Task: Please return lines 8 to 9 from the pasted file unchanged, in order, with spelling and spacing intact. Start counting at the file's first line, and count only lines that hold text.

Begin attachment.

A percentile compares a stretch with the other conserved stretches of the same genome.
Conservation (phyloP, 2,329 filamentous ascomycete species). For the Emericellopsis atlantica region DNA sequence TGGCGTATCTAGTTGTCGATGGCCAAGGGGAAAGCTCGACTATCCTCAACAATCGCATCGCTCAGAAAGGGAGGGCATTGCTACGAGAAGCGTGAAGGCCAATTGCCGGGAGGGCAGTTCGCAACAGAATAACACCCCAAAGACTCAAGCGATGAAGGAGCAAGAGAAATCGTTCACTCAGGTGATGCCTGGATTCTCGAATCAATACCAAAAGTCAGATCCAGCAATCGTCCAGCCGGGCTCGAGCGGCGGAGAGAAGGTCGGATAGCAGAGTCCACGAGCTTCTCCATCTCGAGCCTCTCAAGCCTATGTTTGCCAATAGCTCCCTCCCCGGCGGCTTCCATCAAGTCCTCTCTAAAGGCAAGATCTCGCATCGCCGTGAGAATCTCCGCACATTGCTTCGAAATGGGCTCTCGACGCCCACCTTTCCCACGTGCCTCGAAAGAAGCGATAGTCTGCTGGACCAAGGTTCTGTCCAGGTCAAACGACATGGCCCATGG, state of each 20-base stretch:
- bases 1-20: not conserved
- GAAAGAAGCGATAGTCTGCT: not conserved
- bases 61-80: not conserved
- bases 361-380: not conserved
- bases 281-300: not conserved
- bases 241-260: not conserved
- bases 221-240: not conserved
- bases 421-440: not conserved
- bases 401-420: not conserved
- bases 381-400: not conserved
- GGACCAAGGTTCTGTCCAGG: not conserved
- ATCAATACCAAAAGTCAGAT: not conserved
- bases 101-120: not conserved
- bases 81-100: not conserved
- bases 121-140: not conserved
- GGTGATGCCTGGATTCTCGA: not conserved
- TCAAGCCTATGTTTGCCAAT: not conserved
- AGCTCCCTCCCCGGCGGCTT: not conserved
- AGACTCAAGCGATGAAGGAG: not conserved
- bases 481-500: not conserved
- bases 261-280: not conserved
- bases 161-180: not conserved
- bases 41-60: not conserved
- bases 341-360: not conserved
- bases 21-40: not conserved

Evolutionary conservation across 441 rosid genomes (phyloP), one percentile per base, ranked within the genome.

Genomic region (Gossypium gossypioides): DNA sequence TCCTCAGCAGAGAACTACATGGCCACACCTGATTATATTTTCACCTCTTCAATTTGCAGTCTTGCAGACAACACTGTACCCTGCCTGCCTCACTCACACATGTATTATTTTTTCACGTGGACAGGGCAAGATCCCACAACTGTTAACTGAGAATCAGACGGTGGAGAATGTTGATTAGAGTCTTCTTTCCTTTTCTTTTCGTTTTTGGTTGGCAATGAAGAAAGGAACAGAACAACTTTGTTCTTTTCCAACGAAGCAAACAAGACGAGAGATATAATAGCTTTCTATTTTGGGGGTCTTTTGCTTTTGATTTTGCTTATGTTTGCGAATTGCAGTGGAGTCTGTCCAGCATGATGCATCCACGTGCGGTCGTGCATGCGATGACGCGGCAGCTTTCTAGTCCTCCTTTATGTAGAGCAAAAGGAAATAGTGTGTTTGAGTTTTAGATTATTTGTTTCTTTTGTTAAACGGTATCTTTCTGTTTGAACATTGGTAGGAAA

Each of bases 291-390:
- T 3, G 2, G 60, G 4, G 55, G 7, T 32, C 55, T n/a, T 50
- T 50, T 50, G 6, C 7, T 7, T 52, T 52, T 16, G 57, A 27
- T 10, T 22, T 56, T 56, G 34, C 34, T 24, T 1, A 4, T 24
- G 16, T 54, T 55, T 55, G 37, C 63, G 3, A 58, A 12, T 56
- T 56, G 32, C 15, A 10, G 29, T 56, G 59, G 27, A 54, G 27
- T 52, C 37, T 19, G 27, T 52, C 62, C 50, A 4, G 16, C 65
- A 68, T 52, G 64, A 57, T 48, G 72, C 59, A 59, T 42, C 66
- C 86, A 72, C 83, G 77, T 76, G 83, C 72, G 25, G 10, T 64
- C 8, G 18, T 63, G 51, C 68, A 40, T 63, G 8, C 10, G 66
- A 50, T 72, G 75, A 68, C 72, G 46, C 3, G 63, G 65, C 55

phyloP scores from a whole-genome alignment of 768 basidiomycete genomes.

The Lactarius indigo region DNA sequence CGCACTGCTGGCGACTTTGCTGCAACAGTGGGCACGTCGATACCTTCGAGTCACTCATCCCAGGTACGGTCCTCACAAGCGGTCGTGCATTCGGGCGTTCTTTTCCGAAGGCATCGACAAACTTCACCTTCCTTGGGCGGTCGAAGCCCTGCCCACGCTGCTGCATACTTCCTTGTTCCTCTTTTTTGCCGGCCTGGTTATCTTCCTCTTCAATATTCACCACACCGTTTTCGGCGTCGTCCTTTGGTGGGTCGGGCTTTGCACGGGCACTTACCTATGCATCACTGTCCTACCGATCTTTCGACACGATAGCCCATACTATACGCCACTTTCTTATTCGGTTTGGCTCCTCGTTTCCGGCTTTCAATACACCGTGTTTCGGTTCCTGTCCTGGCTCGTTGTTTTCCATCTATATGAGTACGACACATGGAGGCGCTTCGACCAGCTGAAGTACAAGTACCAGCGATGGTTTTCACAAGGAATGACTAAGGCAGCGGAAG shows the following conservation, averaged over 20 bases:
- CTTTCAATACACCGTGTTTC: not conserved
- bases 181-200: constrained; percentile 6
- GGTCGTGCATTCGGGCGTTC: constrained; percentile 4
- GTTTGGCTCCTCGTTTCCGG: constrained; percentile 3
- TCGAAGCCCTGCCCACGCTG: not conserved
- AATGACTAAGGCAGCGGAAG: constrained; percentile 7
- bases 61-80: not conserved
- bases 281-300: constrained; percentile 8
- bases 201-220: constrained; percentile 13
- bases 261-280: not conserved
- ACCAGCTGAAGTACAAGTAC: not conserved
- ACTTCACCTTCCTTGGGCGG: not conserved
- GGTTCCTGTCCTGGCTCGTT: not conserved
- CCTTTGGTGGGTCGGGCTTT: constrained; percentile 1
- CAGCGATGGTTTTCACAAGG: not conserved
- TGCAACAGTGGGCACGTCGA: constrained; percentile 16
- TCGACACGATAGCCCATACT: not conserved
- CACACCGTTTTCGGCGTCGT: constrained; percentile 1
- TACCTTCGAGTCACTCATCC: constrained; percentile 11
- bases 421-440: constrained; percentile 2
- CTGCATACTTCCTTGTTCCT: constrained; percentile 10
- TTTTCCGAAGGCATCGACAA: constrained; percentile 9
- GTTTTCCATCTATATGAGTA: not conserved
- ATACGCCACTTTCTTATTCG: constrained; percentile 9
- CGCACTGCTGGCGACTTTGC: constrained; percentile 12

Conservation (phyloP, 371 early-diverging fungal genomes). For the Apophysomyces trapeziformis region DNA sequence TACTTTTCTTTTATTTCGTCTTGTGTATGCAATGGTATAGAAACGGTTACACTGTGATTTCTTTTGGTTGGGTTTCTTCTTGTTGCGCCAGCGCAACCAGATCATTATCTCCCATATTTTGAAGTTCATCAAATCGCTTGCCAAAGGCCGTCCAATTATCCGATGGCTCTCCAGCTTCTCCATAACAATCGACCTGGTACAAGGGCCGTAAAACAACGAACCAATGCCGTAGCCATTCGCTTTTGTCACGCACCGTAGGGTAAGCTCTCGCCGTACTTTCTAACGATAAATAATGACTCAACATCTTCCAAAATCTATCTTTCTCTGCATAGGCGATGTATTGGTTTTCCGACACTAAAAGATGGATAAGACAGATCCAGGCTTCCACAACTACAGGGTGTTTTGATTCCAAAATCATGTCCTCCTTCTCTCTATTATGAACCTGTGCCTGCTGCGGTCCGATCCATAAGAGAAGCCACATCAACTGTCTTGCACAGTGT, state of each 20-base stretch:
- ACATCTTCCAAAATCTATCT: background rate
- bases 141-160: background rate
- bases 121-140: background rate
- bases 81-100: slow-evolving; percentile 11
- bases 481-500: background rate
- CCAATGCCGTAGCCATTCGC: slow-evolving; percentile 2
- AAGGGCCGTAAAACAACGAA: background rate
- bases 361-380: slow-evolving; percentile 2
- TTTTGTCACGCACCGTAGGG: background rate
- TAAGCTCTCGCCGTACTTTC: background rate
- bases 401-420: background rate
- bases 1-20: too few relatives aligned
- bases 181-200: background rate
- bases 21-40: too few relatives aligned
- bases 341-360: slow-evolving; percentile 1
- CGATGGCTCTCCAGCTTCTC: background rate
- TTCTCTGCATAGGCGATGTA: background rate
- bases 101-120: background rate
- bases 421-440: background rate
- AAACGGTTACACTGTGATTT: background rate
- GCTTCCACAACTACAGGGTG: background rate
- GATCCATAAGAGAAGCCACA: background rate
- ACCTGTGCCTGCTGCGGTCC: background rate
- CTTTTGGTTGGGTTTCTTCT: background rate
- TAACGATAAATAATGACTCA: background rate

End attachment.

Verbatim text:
- bases 241-260: not conserved
- bases 221-240: not conserved